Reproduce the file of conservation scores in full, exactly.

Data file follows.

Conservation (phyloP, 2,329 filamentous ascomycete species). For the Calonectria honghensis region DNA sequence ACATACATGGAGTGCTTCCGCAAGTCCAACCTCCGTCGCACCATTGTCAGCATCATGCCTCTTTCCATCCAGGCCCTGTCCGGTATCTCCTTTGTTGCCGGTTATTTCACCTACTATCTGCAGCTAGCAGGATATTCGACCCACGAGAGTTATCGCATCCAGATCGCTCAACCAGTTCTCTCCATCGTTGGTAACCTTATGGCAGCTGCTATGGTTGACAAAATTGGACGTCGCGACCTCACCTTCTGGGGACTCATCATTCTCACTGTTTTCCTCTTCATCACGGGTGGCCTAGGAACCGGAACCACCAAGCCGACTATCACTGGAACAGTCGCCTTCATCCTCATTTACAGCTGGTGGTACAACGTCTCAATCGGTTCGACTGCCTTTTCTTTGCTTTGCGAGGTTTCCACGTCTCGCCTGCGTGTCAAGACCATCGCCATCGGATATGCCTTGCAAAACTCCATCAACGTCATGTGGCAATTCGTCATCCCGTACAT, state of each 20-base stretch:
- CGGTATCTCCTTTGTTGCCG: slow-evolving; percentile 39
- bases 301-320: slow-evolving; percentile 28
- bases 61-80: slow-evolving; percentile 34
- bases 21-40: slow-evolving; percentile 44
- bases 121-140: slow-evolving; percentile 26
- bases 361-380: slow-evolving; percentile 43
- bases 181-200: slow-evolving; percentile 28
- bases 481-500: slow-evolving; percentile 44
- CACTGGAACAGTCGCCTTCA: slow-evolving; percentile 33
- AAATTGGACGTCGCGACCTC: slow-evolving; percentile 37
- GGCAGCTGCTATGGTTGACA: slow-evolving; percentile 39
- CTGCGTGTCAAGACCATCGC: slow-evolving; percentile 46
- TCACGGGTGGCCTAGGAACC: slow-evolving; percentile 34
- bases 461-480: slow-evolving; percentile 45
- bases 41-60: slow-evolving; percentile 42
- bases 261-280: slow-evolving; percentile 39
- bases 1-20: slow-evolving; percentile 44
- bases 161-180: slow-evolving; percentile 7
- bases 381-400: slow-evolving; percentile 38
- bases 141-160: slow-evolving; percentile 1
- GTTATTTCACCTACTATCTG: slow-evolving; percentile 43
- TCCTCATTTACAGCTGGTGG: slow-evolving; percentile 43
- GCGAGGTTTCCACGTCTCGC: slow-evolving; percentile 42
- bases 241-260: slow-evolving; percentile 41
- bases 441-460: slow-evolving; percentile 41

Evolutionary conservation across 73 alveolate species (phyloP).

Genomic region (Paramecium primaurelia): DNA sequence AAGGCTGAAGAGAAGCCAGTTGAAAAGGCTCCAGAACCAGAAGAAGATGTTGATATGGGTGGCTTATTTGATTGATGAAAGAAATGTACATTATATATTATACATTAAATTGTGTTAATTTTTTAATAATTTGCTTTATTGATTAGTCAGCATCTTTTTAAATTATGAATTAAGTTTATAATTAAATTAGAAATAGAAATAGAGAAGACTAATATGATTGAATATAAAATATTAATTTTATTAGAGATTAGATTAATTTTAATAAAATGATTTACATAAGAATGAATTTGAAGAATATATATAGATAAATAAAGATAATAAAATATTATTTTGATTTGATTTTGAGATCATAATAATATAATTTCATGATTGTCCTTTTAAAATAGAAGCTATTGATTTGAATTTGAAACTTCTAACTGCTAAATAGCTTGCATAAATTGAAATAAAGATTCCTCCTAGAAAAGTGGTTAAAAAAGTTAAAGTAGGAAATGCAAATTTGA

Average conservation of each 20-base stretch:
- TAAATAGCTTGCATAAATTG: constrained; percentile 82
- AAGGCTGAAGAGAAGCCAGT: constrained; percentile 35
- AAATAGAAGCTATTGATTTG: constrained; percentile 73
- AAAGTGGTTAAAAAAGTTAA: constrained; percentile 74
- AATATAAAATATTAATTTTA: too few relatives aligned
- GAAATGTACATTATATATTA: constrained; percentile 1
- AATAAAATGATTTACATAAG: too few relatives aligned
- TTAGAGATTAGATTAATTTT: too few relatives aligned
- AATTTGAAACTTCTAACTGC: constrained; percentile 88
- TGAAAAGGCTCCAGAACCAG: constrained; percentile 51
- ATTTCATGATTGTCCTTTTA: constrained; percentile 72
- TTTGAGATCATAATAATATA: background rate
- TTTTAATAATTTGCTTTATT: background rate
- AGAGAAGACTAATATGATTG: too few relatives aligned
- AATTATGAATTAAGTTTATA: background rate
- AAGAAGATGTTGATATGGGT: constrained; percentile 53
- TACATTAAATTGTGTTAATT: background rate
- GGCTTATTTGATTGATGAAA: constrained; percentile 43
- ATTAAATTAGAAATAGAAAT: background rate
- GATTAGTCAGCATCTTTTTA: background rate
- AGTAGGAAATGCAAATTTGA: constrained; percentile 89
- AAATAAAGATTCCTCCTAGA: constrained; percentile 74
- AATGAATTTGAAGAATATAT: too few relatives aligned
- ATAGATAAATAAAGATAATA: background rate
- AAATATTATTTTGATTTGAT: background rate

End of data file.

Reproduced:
Conservation (phyloP, 2,329 filamentous ascomycete species). For the Calonectria honghensis region DNA sequence ACATACATGGAGTGCTTCCGCAAGTCCAACCTCCGTCGCACCATTGTCAGCATCATGCCTCTTTCCATCCAGGCCCTGTCCGGTATCTCCTTTGTTGCCGGTTATTTCACCTACTATCTGCAGCTAGCAGGATATTCGACCCACGAGAGTTATCGCATCCAGATCGCTCAACCAGTTCTCTCCATCGTTGGTAACCTTATGGCAGCTGCTATGGTTGACAAAATTGGACGTCGCGACCTCACCTTCTGGGGACTCATCATTCTCACTGTTTTCCTCTTCATCACGGGTGGCCTAGGAACCGGAACCACCAAGCCGACTATCACTGGAACAGTCGCCTTCATCCTCATTTACAGCTGGTGGTACAACGTCTCAATCGGTTCGACTGCCTTTTCTTTGCTTTGCGAGGTTTCCACGTCTCGCCTGCGTGTCAAGACCATCGCCATCGGATATGCCTTGCAAAACTCCATCAACGTCATGTGGCAATTCGTCATCCCGTACAT, state of each 20-base stretch:
- CGGTATCTCCTTTGTTGCCG: slow-evolving; percentile 39
- bases 301-320: slow-evolving; percentile 28
- bases 61-80: slow-evolving; percentile 34
- bases 21-40: slow-evolving; percentile 44
- bases 121-140: slow-evolving; percentile 26
- bases 361-380: slow-evolving; percentile 43
- bases 181-200: slow-evolving; percentile 28
- bases 481-500: slow-evolving; percentile 44
- CACTGGAACAGTCGCCTTCA: slow-evolving; percentile 33
- AAATTGGACGTCGCGACCTC: slow-evolving; percentile 37
- GGCAGCTGCTATGGTTGACA: slow-evolving; percentile 39
- CTGCGTGTCAAGACCATCGC: slow-evolving; percentile 46
- TCACGGGTGGCCTAGGAACC: slow-evolving; percentile 34
- bases 461-480: slow-evolving; percentile 45
- bases 41-60: slow-evolving; percentile 42
- bases 261-280: slow-evolving; percentile 39
- bases 1-20: slow-evolving; percentile 44
- bases 161-180: slow-evolving; percentile 7
- bases 381-400: slow-evolving; percentile 38
- bases 141-160: slow-evolving; percentile 1
- GTTATTTCACCTACTATCTG: slow-evolving; percentile 43
- TCCTCATTTACAGCTGGTGG: slow-evolving; percentile 43
- GCGAGGTTTCCACGTCTCGC: slow-evolving; percentile 42
- bases 241-260: slow-evolving; percentile 41
- bases 441-460: slow-evolving; percentile 41

Evolutionary conservation across 73 alveolate species (phyloP).

Genomic region (Paramecium primaurelia): DNA sequence AAGGCTGAAGAGAAGCCAGTTGAAAAGGCTCCAGAACCAGAAGAAGATGTTGATATGGGTGGCTTATTTGATTGATGAAAGAAATGTACATTATATATTATACATTAAATTGTGTTAATTTTTTAATAATTTGCTTTATTGATTAGTCAGCATCTTTTTAAATTATGAATTAAGTTTATAATTAAATTAGAAATAGAAATAGAGAAGACTAATATGATTGAATATAAAATATTAATTTTATTAGAGATTAGATTAATTTTAATAAAATGATTTACATAAGAATGAATTTGAAGAATATATATAGATAAATAAAGATAATAAAATATTATTTTGATTTGATTTTGAGATCATAATAATATAATTTCATGATTGTCCTTTTAAAATAGAAGCTATTGATTTGAATTTGAAACTTCTAACTGCTAAATAGCTTGCATAAATTGAAATAAAGATTCCTCCTAGAAAAGTGGTTAAAAAAGTTAAAGTAGGAAATGCAAATTTGA

Average conservation of each 20-base stretch:
- TAAATAGCTTGCATAAATTG: constrained; percentile 82
- AAGGCTGAAGAGAAGCCAGT: constrained; percentile 35
- AAATAGAAGCTATTGATTTG: constrained; percentile 73
- AAAGTGGTTAAAAAAGTTAA: constrained; percentile 74
- AATATAAAATATTAATTTTA: too few relatives aligned
- GAAATGTACATTATATATTA: constrained; percentile 1
- AATAAAATGATTTACATAAG: too few relatives aligned
- TTAGAGATTAGATTAATTTT: too few relatives aligned
- AATTTGAAACTTCTAACTGC: constrained; percentile 88
- TGAAAAGGCTCCAGAACCAG: constrained; percentile 51
- ATTTCATGATTGTCCTTTTA: constrained; percentile 72
- TTTGAGATCATAATAATATA: background rate
- TTTTAATAATTTGCTTTATT: background rate
- AGAGAAGACTAATATGATTG: too few relatives aligned
- AATTATGAATTAAGTTTATA: background rate
- AAGAAGATGTTGATATGGGT: constrained; percentile 53
- TACATTAAATTGTGTTAATT: background rate
- GGCTTATTTGATTGATGAAA: constrained; percentile 43
- ATTAAATTAGAAATAGAAAT: background rate
- GATTAGTCAGCATCTTTTTA: background rate
- AGTAGGAAATGCAAATTTGA: constrained; percentile 89
- AAATAAAGATTCCTCCTAGA: constrained; percentile 74
- AATGAATTTGAAGAATATAT: too few relatives aligned
- ATAGATAAATAAAGATAATA: background rate
- AAATATTATTTTGATTTGAT: background rate